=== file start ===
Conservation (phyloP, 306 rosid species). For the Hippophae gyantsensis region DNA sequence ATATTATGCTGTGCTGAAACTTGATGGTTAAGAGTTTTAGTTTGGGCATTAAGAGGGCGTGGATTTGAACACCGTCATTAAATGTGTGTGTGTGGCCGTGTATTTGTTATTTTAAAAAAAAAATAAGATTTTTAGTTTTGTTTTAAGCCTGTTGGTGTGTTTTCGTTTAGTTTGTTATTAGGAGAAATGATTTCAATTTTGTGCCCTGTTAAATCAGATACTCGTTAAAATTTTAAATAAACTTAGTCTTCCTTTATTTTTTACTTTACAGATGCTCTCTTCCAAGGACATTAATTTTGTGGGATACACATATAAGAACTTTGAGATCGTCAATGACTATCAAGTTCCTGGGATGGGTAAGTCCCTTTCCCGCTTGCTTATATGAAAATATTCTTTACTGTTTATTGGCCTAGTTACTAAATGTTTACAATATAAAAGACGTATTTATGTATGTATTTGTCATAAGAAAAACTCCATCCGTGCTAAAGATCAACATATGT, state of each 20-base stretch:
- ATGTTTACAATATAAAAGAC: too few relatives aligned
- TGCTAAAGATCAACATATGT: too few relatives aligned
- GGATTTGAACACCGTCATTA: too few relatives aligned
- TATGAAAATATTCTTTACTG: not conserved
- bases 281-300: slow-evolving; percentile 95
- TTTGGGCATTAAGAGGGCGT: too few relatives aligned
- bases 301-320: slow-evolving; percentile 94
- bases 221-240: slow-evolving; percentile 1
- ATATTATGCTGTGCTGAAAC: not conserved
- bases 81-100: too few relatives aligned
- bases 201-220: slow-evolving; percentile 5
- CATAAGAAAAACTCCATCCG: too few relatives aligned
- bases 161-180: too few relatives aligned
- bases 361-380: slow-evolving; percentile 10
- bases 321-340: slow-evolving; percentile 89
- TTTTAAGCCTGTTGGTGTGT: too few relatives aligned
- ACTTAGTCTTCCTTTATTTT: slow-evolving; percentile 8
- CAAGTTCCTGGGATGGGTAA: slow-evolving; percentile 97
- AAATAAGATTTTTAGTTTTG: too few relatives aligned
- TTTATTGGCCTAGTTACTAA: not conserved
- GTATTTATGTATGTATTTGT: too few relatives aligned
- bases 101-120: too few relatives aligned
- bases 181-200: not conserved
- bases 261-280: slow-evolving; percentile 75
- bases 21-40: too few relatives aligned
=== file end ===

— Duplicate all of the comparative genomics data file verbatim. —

Conservation (phyloP, 306 rosid species). For the Hippophae gyantsensis region DNA sequence ATATTATGCTGTGCTGAAACTTGATGGTTAAGAGTTTTAGTTTGGGCATTAAGAGGGCGTGGATTTGAACACCGTCATTAAATGTGTGTGTGTGGCCGTGTATTTGTTATTTTAAAAAAAAAATAAGATTTTTAGTTTTGTTTTAAGCCTGTTGGTGTGTTTTCGTTTAGTTTGTTATTAGGAGAAATGATTTCAATTTTGTGCCCTGTTAAATCAGATACTCGTTAAAATTTTAAATAAACTTAGTCTTCCTTTATTTTTTACTTTACAGATGCTCTCTTCCAAGGACATTAATTTTGTGGGATACACATATAAGAACTTTGAGATCGTCAATGACTATCAAGTTCCTGGGATGGGTAAGTCCCTTTCCCGCTTGCTTATATGAAAATATTCTTTACTGTTTATTGGCCTAGTTACTAAATGTTTACAATATAAAAGACGTATTTATGTATGTATTTGTCATAAGAAAAACTCCATCCGTGCTAAAGATCAACATATGT, state of each 20-base stretch:
- ATGTTTACAATATAAAAGAC: too few relatives aligned
- TGCTAAAGATCAACATATGT: too few relatives aligned
- GGATTTGAACACCGTCATTA: too few relatives aligned
- TATGAAAATATTCTTTACTG: not conserved
- bases 281-300: slow-evolving; percentile 95
- TTTGGGCATTAAGAGGGCGT: too few relatives aligned
- bases 301-320: slow-evolving; percentile 94
- bases 221-240: slow-evolving; percentile 1
- ATATTATGCTGTGCTGAAAC: not conserved
- bases 81-100: too few relatives aligned
- bases 201-220: slow-evolving; percentile 5
- CATAAGAAAAACTCCATCCG: too few relatives aligned
- bases 161-180: too few relatives aligned
- bases 361-380: slow-evolving; percentile 10
- bases 321-340: slow-evolving; percentile 89
- TTTTAAGCCTGTTGGTGTGT: too few relatives aligned
- ACTTAGTCTTCCTTTATTTT: slow-evolving; percentile 8
- CAAGTTCCTGGGATGGGTAA: slow-evolving; percentile 97
- AAATAAGATTTTTAGTTTTG: too few relatives aligned
- TTTATTGGCCTAGTTACTAA: not conserved
- GTATTTATGTATGTATTTGT: too few relatives aligned
- bases 101-120: too few relatives aligned
- bases 181-200: not conserved
- bases 261-280: slow-evolving; percentile 75
- bases 21-40: too few relatives aligned